"I'll gladly take a little ribbing from friends and colleagues if it gets us closer to a world where no child is afraid to leave home because of a skin or other condition." - Charles E. Crutchfield III, M.D.
EAGAN, Minn. (PRWEB) March 11, 2020
Charles E. Crutchfield III, M.D.'s assistant, Kelly, was stunned when she stepped into his office and found him holding two Barbie Dolls on his desk.
"Wow, Dr. Crutchfield! I didn't know you were into Barbie Dolls," she commented with a disbelieving smile.
An Eagan, Minnesota, dermatologist, Dr. Crutchfield, responded, "Well, I didn't know I was into Barbie Dolls until the recent release of the 'Fashionista' line of Barbie Dolls that are diverse and inclusive. As you know, at Crutchfield Dermatology we specialize in the treatment of vitiligo and alopecia. I'm particularly impressed with these new dolls that feature vitiligo and alopecia. I plan on showing them to some of my patients with those conditions. "
A staple of American culture since 1959, Barbie kicked off the new decade with a renewed push for more diverse and inclusive offerings. According to a recent report on CNN, Mattel unveiled its Fashionistas 2020 collection to show off "a multidimensional view of beauty and fashion."
The new range of dolls includes one with vitiligo. Recently, vitiligo was brought to the public's consciousness by supermodel, Winnie Harlow. Vitiligo is a condition that causes the loss of skin pigment in blotches. Many patients with vitiligo experience self-consciousness and concern about being in public. When an icon like Barbie shares the condition, it goes a long way toward soothing that insecurity.
Mattel notes in a recent press release that "offering a doll with vitiligo in our main doll line allows kids to play out even more stories they see in the world around them." The company worked with a dermatologist to make sure vitiligo was represented adequately in the design of the new doll. In addition to vitiligo, the other Barbie in Dr. Crutchfield's office is made with hair loss, reflecting the realities of skin conditions called alopecia.
Dr. Crutchfield explained to Kelly that this wasn't the first time Barbie showed empathy for the millions of children with personal characteristics unique from the original Barbie. "In 2019, Barbie introduced dolls with disabilities," he continued. "One has a prosthetic limb, and another uses a wheelchair."
Her teasing concluded, Kelly told Dr. Crutchfield she was utterly impressed by the updated Barbie she knew as a girl. The 21st Century version is now more diverse and inclusive.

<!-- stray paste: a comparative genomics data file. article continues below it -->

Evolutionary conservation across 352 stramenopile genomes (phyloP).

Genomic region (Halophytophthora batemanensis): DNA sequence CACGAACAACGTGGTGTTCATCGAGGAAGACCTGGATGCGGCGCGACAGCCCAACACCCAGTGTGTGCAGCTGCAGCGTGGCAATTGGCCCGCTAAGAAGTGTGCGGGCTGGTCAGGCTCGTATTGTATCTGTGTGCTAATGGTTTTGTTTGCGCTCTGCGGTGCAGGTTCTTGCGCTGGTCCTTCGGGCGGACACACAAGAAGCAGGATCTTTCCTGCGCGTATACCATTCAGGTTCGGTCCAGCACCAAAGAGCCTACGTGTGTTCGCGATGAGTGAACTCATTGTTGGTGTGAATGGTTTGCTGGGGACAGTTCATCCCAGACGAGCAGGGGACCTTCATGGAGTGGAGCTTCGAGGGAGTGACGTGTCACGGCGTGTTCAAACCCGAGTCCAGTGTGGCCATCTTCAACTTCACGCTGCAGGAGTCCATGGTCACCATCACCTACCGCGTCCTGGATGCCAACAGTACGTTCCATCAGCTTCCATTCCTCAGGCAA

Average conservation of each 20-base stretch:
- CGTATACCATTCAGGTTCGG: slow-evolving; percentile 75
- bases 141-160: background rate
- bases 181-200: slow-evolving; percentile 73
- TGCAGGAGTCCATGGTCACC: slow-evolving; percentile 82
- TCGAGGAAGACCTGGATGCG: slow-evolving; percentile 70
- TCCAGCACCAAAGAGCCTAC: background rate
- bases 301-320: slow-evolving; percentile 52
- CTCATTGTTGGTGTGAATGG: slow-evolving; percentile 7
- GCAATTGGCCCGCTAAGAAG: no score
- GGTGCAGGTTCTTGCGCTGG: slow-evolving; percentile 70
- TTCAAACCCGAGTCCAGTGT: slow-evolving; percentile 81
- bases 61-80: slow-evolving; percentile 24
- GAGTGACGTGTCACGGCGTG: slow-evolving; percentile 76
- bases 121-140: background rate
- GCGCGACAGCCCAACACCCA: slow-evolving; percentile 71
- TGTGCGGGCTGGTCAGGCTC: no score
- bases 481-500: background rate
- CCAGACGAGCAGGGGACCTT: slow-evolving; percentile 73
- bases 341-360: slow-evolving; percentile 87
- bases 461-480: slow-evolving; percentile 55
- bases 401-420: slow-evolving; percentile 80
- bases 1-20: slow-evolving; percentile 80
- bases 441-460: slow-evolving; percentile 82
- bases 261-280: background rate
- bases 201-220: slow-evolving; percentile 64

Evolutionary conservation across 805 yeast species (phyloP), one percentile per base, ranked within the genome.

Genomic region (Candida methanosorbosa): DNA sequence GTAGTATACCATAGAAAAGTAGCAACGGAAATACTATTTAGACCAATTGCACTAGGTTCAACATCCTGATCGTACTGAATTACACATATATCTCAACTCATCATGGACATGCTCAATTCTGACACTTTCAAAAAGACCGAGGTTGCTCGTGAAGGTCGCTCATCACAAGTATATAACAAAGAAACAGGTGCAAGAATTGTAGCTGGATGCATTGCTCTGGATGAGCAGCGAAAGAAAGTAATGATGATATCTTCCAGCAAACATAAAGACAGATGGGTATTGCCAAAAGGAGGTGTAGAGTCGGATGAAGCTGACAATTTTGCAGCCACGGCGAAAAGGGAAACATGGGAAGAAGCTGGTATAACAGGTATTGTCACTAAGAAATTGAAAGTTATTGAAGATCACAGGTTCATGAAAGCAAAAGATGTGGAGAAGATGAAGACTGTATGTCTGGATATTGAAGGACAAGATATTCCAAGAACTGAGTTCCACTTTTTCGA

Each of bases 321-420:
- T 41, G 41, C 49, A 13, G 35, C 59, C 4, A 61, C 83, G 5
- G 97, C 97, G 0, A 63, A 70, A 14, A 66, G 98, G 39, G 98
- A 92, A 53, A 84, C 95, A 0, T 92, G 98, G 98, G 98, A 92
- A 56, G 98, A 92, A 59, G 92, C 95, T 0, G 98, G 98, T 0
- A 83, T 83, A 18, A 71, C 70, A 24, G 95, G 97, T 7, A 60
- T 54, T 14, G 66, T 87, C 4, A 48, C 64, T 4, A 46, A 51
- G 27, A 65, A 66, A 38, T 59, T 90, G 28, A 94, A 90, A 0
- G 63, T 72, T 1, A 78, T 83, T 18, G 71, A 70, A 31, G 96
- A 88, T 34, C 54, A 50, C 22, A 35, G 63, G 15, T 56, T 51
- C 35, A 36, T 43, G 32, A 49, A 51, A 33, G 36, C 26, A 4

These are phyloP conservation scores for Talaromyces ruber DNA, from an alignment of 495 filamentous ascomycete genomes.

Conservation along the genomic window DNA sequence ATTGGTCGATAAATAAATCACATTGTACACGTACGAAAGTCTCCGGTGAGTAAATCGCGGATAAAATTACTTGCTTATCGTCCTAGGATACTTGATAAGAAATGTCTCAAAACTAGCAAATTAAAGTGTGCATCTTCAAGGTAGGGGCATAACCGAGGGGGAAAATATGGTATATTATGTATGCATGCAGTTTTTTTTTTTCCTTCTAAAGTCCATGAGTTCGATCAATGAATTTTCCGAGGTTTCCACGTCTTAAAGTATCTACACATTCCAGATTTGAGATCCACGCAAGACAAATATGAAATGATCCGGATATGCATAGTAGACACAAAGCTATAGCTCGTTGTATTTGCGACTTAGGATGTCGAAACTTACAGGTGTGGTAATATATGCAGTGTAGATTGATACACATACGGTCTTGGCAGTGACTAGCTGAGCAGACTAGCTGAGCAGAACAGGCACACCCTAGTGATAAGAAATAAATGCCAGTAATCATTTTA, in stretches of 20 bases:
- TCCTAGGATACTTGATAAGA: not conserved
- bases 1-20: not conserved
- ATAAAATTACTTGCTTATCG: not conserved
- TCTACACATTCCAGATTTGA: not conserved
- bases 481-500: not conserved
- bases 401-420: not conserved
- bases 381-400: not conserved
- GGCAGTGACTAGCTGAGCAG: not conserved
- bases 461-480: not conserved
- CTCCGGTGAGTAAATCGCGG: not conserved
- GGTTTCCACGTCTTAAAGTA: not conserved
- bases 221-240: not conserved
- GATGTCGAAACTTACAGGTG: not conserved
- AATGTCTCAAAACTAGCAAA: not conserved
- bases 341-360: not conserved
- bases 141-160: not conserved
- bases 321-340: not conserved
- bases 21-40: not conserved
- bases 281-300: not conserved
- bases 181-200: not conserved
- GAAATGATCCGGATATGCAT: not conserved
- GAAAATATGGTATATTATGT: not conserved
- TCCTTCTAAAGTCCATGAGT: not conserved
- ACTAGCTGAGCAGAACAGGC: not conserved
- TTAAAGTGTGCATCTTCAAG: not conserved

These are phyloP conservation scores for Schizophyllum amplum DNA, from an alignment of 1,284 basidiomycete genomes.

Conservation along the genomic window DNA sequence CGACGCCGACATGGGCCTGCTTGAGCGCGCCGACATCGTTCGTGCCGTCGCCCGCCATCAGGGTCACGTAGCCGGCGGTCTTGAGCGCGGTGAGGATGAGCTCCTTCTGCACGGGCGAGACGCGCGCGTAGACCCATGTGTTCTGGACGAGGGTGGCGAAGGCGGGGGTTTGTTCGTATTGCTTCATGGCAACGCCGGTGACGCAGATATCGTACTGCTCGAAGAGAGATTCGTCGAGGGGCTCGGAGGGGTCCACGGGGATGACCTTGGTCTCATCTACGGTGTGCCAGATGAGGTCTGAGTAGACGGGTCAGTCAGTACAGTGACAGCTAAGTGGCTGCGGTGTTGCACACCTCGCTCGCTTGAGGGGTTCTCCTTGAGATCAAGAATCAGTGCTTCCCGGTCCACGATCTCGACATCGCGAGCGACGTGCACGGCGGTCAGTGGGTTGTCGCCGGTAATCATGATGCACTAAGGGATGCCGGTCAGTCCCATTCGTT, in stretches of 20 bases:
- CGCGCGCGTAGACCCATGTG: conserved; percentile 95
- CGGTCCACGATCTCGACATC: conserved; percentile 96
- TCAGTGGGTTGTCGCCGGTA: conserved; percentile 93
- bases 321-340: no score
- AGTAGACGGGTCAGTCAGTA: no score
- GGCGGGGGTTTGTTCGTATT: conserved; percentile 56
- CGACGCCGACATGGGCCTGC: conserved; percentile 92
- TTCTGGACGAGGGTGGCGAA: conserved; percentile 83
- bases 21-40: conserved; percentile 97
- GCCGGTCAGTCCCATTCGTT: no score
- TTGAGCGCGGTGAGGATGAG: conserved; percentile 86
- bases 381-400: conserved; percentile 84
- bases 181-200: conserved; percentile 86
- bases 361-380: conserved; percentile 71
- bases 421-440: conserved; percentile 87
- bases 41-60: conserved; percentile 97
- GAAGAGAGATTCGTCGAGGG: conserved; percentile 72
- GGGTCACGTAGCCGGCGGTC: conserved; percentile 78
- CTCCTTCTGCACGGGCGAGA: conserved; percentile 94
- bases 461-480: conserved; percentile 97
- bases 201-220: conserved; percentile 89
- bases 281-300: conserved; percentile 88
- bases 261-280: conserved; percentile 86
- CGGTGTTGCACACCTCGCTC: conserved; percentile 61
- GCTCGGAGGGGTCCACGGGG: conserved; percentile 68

"They have really resonated with my patients when I show them the dolls," Dr. Crutchfield responded.
And show them he does.
"One of my adult patients with vitiligo started crying when she saw the doll. She told me she was teased so much as a child that she didn't want to leave home. If she had that Barbie, she would have shown the other kids she was just one individual in a diverse world, and maybe they would not have bullied her that way."
Dr. Crutchfield is happy to show off his new love of Barbie Dolls, especially since he specializes in the treatment of vitiligo and alopecia.
"I'll gladly take a little ribbing from friends and colleagues if it gets us closer to a world where no child is afraid to leave home because of a skin or other condition."
Way to go, Barbie and Dr. Crutchfield!
About Charles E. Crutchfield III, M.D.:
Charles E. Crutchfield III, M.D. is a graduate of the Mayo Clinic Medical School and a Clinical Professor of Dermatology at the University of Minnesota Medical School. He currently is the Medical Director of Crutchfield Dermatology in Eagan, (serving the greater Minneapolis-St. Paul area), Minnesota. Dr. Crutchfield is an annual selection of the "Top Doctors" issue of Mpls. St. Paul magazine. He is the only dermatologist to have been selected as a "Best Doctor for Women" by Minnesota Monthly magazine since the inception of the survey. Dr. Crutchfield has been selected as one of the "Best Doctors in America," an honor awarded to only 4% of all practicing physicians. Dr. Crutchfield is the co-author of a children's book on sun protection and dermatology textbook. He is a member of the AΩA National Medical Honor Society, an expert consultant for WebMD and CNN, and a recipient of the Karis Humanitarian Award from the Mayo Clinic School of Medicine. Dr. Crutchfield was also given "first a physician" award, Healthcare Hero, 100 most influential healthcare leaders in Minnesota, and one of the Top 100 African –American Newsmakers in the United States by TheGrio, an affiliate of NBC News. https://en.wikipedia.org/wiki/Grio_Awards